CUMBERLAND – Leah Twomey has seen the magic happen again and again, when a child with severe mental and physical disabilities responds to the velvet nuzzle of a Shetland pony.

“It awakens children in a way that other therapies just can’t,” Twomey said. “The ponies come up and put their heads in their laps. They understand when a child needs them.”

Twomey, a 2011 graduate of Greely High School, is junior director of Maine Personal Ponies, an organization that she and her mother, Deb, started running two years ago.

The younger Twomey hosts children’s visits with ponies at the family’s home on Blanchard Road, takes the ponies to community events and recruits volunteers to help out. She is a member of the National Honor Society and an International Baccalaureate scholar who excelled in drama and chorus and fought discrimination and bullying through the school’s gay-straight alliance.

“Leah is a dedicated, caring person who makes people around her feel safe and welcome,” said Kim MacDonald, a French teacher at Greely. “She’s also a well-rounded, hard working person who sets high standards for herself.”

But Twomey’s main passion is Personal Ponies, an international nonprofit operated by volunteers. It gives children with disabilities an opportunity to interact with and care for the small ponies from the United Kingdom.

The Twomeys became interested in Personal Ponies after seeing how Leah’s five younger brothers and sisters, all of whom are adopted and have various disabilities, responded to the family’s horses. Leah, the youngest of Deb Twomey’s six biological children, grew up riding horses and wanted to share the experience with her siblings.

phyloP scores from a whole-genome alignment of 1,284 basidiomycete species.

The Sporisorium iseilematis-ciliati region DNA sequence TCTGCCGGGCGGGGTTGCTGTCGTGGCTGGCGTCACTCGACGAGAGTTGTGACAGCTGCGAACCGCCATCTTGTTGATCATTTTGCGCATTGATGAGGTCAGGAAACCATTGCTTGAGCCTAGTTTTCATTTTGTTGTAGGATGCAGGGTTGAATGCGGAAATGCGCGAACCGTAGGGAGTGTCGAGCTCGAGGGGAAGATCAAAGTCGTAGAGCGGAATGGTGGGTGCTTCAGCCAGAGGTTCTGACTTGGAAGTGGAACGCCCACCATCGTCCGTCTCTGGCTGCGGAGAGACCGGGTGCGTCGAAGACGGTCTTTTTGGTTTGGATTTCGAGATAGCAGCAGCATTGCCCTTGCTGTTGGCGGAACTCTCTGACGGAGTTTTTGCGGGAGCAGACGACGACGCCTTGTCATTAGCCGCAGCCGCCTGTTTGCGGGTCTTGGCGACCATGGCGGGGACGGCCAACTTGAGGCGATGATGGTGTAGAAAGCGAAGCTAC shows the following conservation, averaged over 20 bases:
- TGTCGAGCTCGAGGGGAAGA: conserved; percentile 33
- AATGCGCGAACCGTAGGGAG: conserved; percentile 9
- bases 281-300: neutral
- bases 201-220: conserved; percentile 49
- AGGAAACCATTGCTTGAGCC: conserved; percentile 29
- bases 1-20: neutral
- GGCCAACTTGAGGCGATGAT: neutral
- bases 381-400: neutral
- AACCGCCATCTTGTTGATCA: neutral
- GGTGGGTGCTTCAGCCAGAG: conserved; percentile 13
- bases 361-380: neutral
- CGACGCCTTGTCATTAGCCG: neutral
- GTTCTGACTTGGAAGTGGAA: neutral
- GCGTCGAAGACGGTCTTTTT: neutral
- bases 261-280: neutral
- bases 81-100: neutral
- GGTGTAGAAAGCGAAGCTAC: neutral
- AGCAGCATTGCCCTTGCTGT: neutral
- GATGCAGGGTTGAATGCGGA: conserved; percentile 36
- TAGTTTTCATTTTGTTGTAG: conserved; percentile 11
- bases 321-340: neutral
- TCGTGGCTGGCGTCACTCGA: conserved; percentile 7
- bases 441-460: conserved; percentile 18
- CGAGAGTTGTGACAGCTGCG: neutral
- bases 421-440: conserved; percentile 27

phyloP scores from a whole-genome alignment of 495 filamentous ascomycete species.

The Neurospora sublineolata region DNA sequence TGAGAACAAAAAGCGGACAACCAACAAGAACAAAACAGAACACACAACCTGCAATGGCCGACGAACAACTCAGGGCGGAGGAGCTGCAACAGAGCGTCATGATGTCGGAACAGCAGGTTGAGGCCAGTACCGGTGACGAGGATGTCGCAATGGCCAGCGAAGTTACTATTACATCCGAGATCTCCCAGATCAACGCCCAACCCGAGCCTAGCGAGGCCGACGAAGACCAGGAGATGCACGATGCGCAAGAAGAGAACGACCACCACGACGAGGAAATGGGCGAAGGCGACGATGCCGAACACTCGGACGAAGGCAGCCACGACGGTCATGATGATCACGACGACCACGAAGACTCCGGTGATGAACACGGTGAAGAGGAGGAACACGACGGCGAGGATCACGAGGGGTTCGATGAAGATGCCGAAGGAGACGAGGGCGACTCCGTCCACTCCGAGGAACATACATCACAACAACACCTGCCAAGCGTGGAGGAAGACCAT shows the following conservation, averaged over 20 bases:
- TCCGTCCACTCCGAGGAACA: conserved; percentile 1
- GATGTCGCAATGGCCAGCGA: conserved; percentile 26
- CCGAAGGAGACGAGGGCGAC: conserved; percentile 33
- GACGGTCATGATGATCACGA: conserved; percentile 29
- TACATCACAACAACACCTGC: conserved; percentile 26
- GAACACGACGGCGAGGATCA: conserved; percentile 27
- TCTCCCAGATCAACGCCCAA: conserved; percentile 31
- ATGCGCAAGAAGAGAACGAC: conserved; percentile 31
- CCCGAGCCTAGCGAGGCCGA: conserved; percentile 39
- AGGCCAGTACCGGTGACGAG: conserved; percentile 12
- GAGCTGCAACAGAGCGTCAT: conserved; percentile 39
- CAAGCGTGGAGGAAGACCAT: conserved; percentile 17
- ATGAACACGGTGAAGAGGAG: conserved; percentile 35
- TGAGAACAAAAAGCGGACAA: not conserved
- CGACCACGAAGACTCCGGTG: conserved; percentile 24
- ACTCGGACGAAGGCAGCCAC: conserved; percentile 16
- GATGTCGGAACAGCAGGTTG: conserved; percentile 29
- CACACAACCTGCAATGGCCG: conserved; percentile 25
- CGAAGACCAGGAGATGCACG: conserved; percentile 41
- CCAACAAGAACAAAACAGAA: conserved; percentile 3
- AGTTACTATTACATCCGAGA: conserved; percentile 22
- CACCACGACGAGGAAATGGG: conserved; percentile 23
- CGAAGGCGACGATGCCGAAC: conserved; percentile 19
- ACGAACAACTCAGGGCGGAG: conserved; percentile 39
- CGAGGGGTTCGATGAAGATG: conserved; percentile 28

“They were interested in the horses, but all they could do was watch them because of their size,” Twomey said.

The children involved in Personal Ponies have challenges ranging from autism to cerebral palsy. The ponies must be trained to adapt to different situations and be around children in wheelchairs.

The children do what they can with the ponies, from patting them, to brushing them, to leading them around the paddock. The interactions help the children develop verbal, physical, social and emotional skills.

“Whenever I read to the kids, the ponies all come and sniff the book and gather around,” Twomey said. “Each pony has its own personality and way of communicating with the kids. Some kids are disappointed at first because they can’t ride them, but they soon find out it’s not the most important thing.”

This summer, Leah Twomey plans to write a guidebook for Maine Personal Ponies volunteers.

In the fall, she will attend the University of Rochester in New York, where she plans to study biogenetics.